Oprah's Picks: 10 Books That Became Unforgettable Bestsellers

"The Deep End of the Ocean" by Jacquelyn Mitchard (September 1996)

The book that kickstarted Oprah's Book Club, it's a gripping tale about a family's ordeal after their young son disappears.

"Song of Solomon" by Toni Morrison (October 1996)

A profound exploration of African-American life, heritage, and identity that received widespread acclaim and sales boosts.

"A Million Little Pieces" by James Frey (September 2005)

Although later embroiled in controversy for being marketed as a memoir despite containing fabrications, it was one of the club's greatest selling books at the time​​.

"The Corrections" by Jonathan Franzen (September 2001)

A complex novel about a dysfunctional family, notable for the controversy surrounding Franzen's ambivalence about its selection​​.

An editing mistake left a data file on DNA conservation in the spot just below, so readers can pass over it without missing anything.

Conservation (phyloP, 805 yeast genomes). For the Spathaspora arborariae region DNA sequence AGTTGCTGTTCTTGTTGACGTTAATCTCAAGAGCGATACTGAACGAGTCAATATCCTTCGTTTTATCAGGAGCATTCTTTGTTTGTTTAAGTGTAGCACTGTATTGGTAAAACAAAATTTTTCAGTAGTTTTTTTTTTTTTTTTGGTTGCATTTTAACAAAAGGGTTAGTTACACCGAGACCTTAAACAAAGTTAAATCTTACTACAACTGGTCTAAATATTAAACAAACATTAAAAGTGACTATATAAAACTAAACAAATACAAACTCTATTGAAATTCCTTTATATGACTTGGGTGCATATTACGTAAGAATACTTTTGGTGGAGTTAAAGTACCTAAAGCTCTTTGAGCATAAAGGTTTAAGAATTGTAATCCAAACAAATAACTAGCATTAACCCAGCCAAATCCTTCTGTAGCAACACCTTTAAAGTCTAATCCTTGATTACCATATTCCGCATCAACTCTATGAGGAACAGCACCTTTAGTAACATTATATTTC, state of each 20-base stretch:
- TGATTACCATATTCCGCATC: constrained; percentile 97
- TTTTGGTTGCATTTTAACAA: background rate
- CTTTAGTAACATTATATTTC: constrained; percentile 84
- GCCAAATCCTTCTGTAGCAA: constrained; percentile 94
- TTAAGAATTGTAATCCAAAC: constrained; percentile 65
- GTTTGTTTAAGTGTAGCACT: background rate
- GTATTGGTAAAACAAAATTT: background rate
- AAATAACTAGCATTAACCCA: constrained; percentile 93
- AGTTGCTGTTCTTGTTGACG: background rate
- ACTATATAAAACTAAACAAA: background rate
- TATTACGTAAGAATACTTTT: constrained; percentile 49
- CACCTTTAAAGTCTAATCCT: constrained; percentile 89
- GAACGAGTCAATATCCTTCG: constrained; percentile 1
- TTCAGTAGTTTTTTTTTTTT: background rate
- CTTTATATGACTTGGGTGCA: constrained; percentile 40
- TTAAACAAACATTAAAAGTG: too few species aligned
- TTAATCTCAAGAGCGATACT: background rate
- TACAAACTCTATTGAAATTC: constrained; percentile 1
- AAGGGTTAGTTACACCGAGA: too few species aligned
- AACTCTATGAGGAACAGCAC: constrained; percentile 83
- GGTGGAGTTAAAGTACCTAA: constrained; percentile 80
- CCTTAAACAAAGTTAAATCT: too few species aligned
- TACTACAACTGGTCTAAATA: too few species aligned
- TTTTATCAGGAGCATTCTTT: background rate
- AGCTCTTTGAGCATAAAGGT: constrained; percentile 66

"Middlesex" by Jeffrey Eugenides

A Pulitzer Prize-winning epic that traces the history of a Greek American family and their intersex protagonist.

"The Road" by Cormac McCarthy

A stark, post-apocalyptic novel about a father and son's survival, praised for its profound emotional impact and sparse style.

"Anna Karenina" by Leo Tolstoy

Oprah's inclusion of this classic Russian novel introduced Tolstoy's intricate tale of love and societal norms to a new audience.

"East of Eden" by John Steinbeck

A sweeping saga of two families in the Salinas Valley, California, it received renewed interest and sales from its selection.

"Cry, the Beloved Country" by Alan Paton

This novel about apartheid in South Africa was another selection that benefited from Oprah's spotlight.

"Wild: From Lost to Found on the Pacific Crest Trail" by Cheryl Strayed

This memoir of personal loss, healing, and adventure gained significant popularity after its selection.